Introduction of Surah al-Ma’idah [The Table Spread]

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January 9, 2013 by Verse By Verse Quran Study Circle

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The Surah takes its name from ayah 112 in which the word “maidah” occurs. Similar to other Surah, the name has got nothing to do with the subject of this Surah. It has been merely used as a symbol to distinguish it from other Surahs.

Period of Revelation: Madinisn

The Virtues of Surah al-Ma’idah

Al-Hakim narrated that Jubayr bin Nufayr said, “I performed Hajj once and visited A’ishah (radhiAllahu ‘anha) and she said to me, ‘O Jubayr! Do you read (or memorize) Al-Ma’idah?’ I answered ‘Yes.’

She said,

‘It was the last Surah to be revealed. Therefore, whatever permissible matters you find in it, then consider (treat) them permissible. And whatever impermissible matters you find in it, then consider (treat) them impermissible.'”

Since this was the last Surah to be revealed, whatever we find in it is “muhkum” meaning it is still valid and has not been “munsoukh”. While Surah an-Nisa was called the Surah of ‘adl and rahmah, Surah al-Mai’dah is called the Surah of halal and haram, as it discusses the permissible and impermissible matters.

Occasion of Revelation

This Surah was revealed to suit the requirements of the changed conditions which were now different from those prevailing at the time of the revelation of Ale-Imran and An- Nisa. Then the shock of the set-back at Uhud had made the very surroundings of Madina dangerous for the Muslims, but now Islam had become an invulnerable power and the Islamic State had extended to Najd on the east, to the Red Sea on the west, to Syria on the north and to Makkah on the south. This set-back which the Muslims had suffered at Uhud had not broken their determination. It had rather spurred them to action.

As a result of their continuous struggle and unparalleled sacrifices, the power of the surrounding clans, within a radius of 200 miles or so, had been broken. The Jewish menace which was always threatening Madina had been totally removed and the Jews in the other parts of Hijaz had-become tributaries of the State of Madina. The last effort of the Quraysh to suppress Islam had been thwarted in the Battle of the Ditch. After this, it had become quite obvious to the Arabs that no power could suppress the Islamic movement. Now Islam was not merely a creed which ruled over the minds and hearts of the people but had also become a State which dominated over every aspect of the life of the people who lived within its boundaries. This had enabled the Muslims to live their lives without hindrance, in accordance with their beliefs.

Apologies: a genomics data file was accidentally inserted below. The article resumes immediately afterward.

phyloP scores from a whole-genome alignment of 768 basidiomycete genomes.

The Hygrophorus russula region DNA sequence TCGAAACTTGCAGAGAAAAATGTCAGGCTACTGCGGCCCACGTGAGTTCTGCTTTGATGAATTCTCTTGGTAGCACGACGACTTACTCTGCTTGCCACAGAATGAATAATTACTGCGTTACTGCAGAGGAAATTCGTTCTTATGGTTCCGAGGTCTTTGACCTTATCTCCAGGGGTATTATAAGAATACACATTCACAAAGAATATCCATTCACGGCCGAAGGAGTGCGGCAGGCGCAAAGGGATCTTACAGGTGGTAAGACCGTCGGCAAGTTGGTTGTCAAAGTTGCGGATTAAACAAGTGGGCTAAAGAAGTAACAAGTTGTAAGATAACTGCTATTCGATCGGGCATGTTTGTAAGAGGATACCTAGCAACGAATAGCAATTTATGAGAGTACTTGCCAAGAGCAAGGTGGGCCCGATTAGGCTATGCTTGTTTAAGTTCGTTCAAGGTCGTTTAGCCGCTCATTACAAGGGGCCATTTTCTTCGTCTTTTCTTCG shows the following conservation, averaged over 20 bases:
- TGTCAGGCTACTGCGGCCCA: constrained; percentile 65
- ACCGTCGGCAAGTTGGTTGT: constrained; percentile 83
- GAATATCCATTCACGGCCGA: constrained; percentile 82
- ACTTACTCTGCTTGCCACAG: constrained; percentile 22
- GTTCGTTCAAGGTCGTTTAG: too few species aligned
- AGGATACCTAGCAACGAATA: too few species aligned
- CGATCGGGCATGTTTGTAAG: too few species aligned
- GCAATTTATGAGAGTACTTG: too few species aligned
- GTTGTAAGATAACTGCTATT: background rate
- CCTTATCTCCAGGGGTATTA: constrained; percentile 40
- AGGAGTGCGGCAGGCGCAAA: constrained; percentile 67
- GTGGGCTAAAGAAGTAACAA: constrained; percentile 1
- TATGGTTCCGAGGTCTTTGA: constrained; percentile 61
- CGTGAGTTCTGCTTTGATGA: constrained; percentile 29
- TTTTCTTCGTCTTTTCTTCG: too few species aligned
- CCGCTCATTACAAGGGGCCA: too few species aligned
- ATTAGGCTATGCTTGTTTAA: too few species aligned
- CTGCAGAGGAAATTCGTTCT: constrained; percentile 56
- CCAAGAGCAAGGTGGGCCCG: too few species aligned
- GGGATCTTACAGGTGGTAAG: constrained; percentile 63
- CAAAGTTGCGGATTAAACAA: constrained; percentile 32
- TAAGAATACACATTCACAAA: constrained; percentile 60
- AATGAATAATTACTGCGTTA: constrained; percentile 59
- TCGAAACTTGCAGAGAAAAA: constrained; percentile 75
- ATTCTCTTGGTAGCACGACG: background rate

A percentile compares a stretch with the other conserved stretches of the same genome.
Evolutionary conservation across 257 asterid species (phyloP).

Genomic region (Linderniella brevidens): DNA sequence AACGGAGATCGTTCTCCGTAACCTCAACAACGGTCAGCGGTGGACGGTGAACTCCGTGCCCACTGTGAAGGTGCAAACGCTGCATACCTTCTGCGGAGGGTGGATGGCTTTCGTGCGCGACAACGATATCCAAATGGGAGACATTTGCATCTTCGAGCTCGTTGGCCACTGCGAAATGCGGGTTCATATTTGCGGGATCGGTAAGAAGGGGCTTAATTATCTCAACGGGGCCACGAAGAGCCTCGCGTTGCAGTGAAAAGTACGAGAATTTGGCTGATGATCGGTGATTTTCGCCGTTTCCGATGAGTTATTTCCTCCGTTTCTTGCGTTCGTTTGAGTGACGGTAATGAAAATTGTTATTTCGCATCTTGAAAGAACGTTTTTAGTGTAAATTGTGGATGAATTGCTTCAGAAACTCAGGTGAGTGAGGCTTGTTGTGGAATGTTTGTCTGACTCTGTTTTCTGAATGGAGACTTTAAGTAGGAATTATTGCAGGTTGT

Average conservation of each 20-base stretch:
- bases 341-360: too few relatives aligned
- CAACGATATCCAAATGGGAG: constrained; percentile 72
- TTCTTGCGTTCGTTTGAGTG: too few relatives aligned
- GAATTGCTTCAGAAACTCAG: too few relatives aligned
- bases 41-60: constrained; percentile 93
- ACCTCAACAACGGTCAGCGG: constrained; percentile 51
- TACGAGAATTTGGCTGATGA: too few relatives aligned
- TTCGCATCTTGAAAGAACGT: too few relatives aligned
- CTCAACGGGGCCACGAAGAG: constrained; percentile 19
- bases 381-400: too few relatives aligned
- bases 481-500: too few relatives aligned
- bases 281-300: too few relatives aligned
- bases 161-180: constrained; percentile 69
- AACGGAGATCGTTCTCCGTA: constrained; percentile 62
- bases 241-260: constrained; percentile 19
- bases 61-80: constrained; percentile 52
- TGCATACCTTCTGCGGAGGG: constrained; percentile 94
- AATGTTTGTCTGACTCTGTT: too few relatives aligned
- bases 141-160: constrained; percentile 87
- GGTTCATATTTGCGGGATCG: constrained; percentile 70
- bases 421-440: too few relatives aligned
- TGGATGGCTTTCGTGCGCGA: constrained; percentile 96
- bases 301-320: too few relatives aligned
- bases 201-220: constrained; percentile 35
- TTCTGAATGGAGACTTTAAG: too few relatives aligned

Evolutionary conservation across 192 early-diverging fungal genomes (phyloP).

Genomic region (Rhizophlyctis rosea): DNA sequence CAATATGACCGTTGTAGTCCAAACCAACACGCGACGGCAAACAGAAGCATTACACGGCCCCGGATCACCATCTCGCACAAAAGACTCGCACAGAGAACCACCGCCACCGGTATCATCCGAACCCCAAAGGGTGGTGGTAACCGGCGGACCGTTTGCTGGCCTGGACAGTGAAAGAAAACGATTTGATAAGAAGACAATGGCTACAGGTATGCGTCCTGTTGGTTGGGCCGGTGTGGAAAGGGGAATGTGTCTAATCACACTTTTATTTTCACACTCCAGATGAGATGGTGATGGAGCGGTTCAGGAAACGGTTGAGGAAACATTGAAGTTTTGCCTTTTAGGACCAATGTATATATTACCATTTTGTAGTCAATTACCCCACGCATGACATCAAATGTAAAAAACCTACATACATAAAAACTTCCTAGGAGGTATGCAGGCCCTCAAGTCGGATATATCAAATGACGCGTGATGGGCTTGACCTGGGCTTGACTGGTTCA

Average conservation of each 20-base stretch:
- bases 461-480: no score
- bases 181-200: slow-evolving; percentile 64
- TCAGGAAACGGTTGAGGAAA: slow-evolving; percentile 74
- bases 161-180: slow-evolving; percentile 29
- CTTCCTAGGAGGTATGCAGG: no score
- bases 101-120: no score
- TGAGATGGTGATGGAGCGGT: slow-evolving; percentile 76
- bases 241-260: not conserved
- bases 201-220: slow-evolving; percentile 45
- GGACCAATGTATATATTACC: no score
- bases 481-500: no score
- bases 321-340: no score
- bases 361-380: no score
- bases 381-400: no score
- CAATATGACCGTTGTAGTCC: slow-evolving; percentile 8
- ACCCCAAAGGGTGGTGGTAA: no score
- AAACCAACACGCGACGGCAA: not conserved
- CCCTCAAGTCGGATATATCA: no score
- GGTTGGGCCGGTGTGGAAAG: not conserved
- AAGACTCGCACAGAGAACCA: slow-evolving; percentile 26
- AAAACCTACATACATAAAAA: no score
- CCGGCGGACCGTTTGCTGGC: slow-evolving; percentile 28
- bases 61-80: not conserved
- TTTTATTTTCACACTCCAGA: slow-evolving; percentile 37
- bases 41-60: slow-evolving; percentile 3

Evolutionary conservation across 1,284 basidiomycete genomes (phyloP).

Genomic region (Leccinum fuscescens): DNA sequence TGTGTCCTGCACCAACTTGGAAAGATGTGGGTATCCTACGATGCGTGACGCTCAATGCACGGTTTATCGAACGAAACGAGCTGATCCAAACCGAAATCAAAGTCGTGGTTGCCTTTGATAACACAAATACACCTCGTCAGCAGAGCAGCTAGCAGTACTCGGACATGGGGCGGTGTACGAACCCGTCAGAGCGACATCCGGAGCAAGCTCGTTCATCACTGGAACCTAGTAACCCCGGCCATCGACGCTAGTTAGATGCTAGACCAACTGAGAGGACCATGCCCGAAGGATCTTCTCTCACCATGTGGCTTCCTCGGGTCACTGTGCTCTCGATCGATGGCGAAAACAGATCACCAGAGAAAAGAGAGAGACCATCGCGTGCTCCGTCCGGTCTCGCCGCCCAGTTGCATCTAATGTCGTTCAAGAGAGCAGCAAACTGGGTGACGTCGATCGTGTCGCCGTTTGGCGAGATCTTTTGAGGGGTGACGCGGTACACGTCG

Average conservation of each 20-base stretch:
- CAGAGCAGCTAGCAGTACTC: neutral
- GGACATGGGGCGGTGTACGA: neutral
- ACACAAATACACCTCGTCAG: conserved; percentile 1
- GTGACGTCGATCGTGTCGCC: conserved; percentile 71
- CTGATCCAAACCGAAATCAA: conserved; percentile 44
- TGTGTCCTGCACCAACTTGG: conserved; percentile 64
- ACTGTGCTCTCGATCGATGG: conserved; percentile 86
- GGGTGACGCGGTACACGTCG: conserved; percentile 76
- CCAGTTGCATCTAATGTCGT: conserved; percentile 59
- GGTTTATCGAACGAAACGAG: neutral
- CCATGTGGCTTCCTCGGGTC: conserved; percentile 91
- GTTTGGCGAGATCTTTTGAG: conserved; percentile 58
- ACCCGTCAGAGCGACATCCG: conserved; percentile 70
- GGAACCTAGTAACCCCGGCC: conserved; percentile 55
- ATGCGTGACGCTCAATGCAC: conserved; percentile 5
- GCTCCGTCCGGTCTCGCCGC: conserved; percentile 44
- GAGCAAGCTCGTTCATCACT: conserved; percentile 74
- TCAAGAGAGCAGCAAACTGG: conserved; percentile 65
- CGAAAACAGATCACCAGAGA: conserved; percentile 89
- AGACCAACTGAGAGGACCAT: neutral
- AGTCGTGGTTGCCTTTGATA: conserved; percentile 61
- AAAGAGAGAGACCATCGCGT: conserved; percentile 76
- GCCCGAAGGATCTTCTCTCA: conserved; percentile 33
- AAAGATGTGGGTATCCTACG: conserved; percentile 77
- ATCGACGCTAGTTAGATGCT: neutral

Another development had also taken place during this period. The Muslim civilization had developed in accordance with the principles of Islam and the Islamic viewpoint. This civilization was quite distinct from all other civilizations in all its’ details, and distinguished the Muslims clearly from the non Muslims in their moral, social and cultural behavior.

Mosques had been built in all territories, prayer had been established and Imam [leader] for every habitation and clan had been appointed. The Islamic civil and criminal laws had been formulated in detail and were being enforced through the Islamic courts. New and reformed ways of trade and commerce had taken the place of the old ones. The Islamic laws of marriage and divorce, of the segregation of the genders, of the punishment for adultery and calumny and the like had cast the social life of the Muslims in a special mold. Their social behavior, their conversation, their dress, their very mode of living, their culture etc., had taken a definite shape of its own. As a result of all these changes, the non-Muslims could not expect that the Muslims would ever return to their former fold.

Before the treaty of Hudaibiyah, the Muslims were so engaged in their struggle with the non-Muslim Quraysh that they got no time to propagate their message. This hindrance was removed by what was apparently a defeat but in reality a victory at Hudaibiyah. This gave the Muslims not only peace in their own territory but also respite to spread their message in the surrounding territories.

Accordingly the Prophet salAllahu ‘alayhi wa sallam addressed letters to the rulers of Iran, Egypt and the Roman Empire and the chiefs of Arabia, inviting them to Islam. At the same time the missionaries of Islam spread among the clans and tribes and invited them to accept the Divine Way of Allah. These were the circumstances at the time when Ma’idah was revealed.

[SOURCE: Compiled from Maulana Maudoodi’s Tafheem-ul-Qur’an]

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